|Credit: Lisa Janine Cloud/|
Skirts and Scuffs
Simple. Have helmet, will race. In this instance, Super Late-Models.
Rowdy went down to Pensacola, Florida for the 45th Annual Snowball Derby and drove like he usually does, as if his hair were on fire and his butt was catching. He ruffled enough feathers to get penalized by race officials after a Lap 158 incident in which he made contact with T.J. Reaid to take the lead. Reaid used to drive late models for Busch, by the way.
After being sent to the rear of the field just past halfway in the 300-lap classic, Busch muscled his way back to the front, and from all accounts wasn't particularly polite along the way. Defending race champion Chase Elliott said, “The only thing I’d do different is I’d tell Kyle Busch to not come down here and race with us. He needs to show respect to all drivers.”
Perhaps the most notable incident, however, came after contact between Busch and Casey Smith collected Wallace and Ben Kennedy (son of Lesa France Kennedy) and Wallace had to pit.
Frustrated over having worked so hard to build the car and having made his way up from the rear of the field to the top ten, Wallace threw a hammer at the car of Kyle Busch. @Speed51dotcom tweeted about the incident: "Tempers hot as @stevewallace66 throws a hammer at @KyleBusch pit - catch all the action in the #SnowballDerby on http://Speed51.com"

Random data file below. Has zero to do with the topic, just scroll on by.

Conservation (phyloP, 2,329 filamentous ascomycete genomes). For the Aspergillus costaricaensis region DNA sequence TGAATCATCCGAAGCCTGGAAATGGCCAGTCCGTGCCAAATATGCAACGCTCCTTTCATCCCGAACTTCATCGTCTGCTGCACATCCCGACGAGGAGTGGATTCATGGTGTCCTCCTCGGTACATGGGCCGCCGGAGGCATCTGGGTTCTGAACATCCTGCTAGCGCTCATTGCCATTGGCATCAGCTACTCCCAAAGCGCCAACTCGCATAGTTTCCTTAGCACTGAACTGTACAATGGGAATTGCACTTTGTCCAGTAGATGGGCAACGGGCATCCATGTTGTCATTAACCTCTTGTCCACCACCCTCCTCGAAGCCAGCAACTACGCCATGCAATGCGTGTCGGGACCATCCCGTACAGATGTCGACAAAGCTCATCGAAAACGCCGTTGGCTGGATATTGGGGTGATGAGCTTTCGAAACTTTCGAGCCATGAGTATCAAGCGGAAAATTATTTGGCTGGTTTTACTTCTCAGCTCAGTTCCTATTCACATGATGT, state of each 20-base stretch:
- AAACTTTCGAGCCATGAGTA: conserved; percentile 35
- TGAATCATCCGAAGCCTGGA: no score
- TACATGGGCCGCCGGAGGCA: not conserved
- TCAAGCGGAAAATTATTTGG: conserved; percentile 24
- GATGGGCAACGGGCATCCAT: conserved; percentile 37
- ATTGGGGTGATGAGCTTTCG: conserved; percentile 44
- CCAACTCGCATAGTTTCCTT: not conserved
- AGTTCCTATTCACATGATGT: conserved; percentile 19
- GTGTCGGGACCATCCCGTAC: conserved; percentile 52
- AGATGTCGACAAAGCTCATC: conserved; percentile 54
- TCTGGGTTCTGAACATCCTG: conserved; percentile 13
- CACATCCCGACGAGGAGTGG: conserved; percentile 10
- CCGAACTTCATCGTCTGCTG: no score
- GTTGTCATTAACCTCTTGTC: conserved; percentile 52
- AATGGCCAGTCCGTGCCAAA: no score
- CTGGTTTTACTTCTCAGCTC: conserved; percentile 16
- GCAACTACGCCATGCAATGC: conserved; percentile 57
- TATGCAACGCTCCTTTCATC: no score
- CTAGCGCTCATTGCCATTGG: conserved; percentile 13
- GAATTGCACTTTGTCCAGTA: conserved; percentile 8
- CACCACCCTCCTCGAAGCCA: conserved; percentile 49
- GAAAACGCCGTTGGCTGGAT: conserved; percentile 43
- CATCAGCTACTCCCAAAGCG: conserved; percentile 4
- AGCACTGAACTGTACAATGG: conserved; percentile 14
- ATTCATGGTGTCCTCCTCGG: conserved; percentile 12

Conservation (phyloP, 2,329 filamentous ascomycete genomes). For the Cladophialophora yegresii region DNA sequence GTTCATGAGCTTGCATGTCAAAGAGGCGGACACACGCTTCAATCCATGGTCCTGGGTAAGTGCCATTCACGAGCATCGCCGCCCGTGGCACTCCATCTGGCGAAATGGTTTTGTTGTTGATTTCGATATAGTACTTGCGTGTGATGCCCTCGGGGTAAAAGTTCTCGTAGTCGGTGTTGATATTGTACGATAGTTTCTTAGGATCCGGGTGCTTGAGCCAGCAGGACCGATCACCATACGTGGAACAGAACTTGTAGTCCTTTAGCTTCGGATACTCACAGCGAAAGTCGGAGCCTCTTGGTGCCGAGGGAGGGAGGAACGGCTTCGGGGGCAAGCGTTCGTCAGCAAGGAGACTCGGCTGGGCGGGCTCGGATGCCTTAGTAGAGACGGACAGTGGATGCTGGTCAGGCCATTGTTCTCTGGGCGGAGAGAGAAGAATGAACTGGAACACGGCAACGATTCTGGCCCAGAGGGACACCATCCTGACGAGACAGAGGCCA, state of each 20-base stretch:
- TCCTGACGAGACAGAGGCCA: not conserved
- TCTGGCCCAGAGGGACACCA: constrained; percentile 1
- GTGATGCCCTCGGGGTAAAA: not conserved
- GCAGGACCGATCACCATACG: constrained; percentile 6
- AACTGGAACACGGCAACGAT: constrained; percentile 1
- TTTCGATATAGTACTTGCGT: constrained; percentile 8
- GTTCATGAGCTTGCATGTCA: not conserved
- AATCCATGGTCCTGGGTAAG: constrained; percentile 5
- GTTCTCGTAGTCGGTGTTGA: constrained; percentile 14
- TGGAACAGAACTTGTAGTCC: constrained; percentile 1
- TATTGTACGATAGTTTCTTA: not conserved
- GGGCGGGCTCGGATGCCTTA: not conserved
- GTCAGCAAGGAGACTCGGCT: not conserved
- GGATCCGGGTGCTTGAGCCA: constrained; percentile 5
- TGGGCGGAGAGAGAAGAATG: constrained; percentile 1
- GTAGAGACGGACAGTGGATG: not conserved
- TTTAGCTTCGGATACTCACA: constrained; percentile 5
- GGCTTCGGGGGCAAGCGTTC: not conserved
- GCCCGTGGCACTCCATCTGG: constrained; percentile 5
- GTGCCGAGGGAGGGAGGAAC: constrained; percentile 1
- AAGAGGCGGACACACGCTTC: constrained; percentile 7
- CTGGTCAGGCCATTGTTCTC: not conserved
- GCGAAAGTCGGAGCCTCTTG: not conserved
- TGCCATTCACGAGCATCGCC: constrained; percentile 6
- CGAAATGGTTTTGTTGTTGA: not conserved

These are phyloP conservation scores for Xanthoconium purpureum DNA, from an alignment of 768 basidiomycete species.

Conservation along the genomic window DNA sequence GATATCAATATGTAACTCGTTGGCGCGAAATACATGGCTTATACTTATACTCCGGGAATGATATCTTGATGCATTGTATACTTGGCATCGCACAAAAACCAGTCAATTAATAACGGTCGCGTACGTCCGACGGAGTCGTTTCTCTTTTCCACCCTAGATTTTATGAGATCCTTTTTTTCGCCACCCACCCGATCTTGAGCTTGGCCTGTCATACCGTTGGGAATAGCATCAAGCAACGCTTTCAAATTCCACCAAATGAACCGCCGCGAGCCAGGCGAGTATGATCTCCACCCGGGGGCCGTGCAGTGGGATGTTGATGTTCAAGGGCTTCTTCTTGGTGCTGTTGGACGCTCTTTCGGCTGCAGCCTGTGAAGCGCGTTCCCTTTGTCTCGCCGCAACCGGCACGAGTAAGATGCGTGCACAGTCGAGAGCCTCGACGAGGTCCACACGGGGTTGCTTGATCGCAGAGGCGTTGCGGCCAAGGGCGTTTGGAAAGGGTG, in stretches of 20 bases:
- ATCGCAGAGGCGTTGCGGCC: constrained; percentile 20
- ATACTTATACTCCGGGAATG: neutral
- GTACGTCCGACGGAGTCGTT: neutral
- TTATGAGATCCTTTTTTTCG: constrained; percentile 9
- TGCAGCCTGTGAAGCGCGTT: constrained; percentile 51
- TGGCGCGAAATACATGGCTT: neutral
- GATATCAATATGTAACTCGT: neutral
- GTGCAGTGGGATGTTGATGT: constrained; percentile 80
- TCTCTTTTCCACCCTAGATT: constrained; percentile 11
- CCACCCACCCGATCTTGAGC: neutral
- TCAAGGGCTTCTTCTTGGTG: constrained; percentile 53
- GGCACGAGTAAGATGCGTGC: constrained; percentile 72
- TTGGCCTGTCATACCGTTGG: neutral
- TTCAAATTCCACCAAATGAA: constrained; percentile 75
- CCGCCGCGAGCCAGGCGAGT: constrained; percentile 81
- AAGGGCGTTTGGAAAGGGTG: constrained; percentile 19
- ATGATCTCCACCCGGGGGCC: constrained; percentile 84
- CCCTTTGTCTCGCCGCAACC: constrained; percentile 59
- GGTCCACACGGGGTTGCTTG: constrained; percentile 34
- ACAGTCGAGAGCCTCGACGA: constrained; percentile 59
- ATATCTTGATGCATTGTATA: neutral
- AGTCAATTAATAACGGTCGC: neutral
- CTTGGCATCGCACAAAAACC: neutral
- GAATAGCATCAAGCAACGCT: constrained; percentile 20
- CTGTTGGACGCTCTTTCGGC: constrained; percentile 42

Monday, as Wallace made the drive home from Pensacola, he called in to SiriusXM NASCAR's Tradin' Paint and told Chocolate Myers and Rick Benjamin that he lost his temper, and that if he had it to do again he wouldn't have done it. Wallace finished 22nd in his South Point Hotel and Casino-sponsored ride.
“He got driving a little aggressive and he kind of tore up a lot of cars down here and I got maybe a little mad at him,” said Wallace. When asked what happened to the hammer, he said it was given back to him and a fan offered to buy it from him for $200. Instead, he signed it and gave it to the fan. "We have a tool deal," Wallace explained to the hosts.
"Kyle's a great driver," he said, explaining that all was clear between the two drivers known for their quick tempers and aggressive driving styles.
Busch went on to battle for the lead, eventually settling for third behind 16-year-old winner Erik Jones of Michigan who exclaimed after the race, "We just beat NASCAR star Kyle Busch! I can’t believe it." Jeff Choquette held Busch off to finish second, with Jeff Fultz and Chase Elliott rounding out the top five.
Busch, who won the prestigious short-track race in 2009, said, "We were able to get out front and I thought that would give us the advantage, but Eric drove a great race and he raced us clean."
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